What baffles me is how she gets from there to her next proposition: that MtF gender reassignment is “the institutional expression of the mistaken conviction that women are defective males”. This is, of course, a belief with a long ancestry stretching back to the Greeks. The foundation of Galenic anatomy, which came under challenge from the Renaissance onwards, was that we all begin as female, and masculinity is a happy development out of and away from femininity; the female was seen as an incomplete male whose genitals were simply male genitals inverted and carried internally rather than externally. But I fail to see, in the twenty-first century West, any continuing “institutional expression” of such fallacies.
Like many crossdreamers’, my sense of self is quite the opposite. If we’re constructing hierarchies (and perhaps we shouldn’t?) then femaleness is at the top of it, the desired condition, at once a ‘higher’ state and a ‘deeper’ state than maleness. Yet ‘gender identity’, understood as a person’s inner conviction of being male or female, seems to play no part in Greer’s scheme unless it is consonant with their genitalia: “chromosomal sex” (p69) alone entitles a person to be called female, and no dosage of hormones or surgical procedure can relieve gender dysphoria, a “disease” with “no biological marker” (p64) for whose sufferers she plainly feels little sympathy.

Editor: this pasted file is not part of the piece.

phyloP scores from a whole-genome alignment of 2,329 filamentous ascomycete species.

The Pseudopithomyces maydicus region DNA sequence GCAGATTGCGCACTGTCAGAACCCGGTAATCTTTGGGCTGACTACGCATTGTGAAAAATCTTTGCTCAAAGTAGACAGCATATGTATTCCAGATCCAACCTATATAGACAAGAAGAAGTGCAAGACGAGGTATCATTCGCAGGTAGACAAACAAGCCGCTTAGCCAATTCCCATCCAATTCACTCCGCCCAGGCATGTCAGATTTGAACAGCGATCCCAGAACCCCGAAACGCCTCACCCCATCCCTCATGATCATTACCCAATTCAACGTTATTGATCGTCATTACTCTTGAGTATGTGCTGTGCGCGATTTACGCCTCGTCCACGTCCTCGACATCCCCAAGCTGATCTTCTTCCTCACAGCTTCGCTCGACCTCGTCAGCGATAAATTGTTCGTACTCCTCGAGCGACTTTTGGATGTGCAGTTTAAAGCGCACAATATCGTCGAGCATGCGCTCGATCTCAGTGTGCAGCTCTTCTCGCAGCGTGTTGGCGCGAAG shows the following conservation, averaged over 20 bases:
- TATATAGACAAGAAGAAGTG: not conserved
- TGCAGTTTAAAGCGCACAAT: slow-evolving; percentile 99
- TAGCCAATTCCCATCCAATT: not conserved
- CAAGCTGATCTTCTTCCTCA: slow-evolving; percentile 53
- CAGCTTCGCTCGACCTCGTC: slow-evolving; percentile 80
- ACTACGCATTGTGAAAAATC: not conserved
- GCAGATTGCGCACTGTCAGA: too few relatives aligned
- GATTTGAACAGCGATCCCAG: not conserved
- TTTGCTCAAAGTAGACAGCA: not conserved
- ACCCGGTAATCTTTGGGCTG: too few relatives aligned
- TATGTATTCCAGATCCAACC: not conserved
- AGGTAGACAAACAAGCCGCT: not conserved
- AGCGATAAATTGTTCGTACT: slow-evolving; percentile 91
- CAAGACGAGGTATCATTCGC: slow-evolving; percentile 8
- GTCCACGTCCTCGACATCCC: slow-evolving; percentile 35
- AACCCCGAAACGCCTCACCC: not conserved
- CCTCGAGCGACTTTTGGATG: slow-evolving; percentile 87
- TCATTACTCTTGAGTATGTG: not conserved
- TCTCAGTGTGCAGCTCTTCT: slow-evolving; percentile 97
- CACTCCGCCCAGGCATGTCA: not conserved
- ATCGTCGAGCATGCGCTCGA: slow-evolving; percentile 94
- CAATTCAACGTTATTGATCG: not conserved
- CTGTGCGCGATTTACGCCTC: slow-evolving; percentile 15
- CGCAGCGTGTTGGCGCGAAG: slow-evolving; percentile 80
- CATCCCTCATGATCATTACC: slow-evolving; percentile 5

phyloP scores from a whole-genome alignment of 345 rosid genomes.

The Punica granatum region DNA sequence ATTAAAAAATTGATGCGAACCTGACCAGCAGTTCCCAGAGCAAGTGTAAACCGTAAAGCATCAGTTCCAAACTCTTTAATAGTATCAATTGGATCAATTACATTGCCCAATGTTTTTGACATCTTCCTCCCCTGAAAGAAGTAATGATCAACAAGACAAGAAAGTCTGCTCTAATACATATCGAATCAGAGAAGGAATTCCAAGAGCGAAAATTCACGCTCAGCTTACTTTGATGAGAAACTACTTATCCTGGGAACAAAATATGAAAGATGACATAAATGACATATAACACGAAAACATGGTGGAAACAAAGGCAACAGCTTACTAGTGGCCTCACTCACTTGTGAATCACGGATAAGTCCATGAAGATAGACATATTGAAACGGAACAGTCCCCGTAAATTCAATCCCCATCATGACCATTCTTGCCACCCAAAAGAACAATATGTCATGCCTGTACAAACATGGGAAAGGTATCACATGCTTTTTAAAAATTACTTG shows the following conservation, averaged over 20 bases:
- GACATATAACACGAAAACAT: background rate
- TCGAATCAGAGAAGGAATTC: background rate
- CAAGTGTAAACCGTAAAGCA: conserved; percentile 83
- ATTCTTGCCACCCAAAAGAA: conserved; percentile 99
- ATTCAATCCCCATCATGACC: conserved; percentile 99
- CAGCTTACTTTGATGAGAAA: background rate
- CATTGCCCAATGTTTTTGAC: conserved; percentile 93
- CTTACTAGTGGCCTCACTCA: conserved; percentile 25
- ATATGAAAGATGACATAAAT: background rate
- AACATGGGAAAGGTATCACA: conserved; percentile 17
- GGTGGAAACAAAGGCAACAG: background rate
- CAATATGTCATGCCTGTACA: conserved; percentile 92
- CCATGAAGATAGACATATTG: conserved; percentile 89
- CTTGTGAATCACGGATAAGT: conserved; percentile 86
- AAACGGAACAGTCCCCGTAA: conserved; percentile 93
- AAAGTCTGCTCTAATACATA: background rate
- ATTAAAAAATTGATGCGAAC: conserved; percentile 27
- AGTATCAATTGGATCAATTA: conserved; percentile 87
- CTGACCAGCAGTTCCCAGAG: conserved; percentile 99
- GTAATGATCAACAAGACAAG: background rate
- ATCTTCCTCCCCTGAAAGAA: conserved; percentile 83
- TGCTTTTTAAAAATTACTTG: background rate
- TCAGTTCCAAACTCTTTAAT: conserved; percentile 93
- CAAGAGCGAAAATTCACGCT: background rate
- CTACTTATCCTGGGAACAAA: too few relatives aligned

Later in the chapter, after what feels like a lengthy digression about Androgen Insensitivity Syndrome (a condition in which the male foetus doesn’t respond to androgens and fails to develop masculine characteristics), Greer turns her fire on the sisterhood:
A good-hearted woman is not supposed to mind that her sex is the catch-all for all cases of gender ambiguity, but her tolerance of spurious femaleness, her consent to treat it as if it is the same as her own gender identity weakens her claim to have a sex of her own and tacitly supports the Freudian stereotype of women as incomplete beings defined by their lack of a penis. Women’s lack of choosiness about who may be called a woman strengthens the impression that women do not see their sex as quite real, and suggests that they too identify themselves as the not-male, the other, any other… (p73)
I have to say I have never in my life encountered a woman who viewed her sex as “not quite real”. The palpable sense of groundedness in their own physical sex is one of the qualities I most envy in cis women. Even if I were to transition, I could never hope to approximate that level of reality.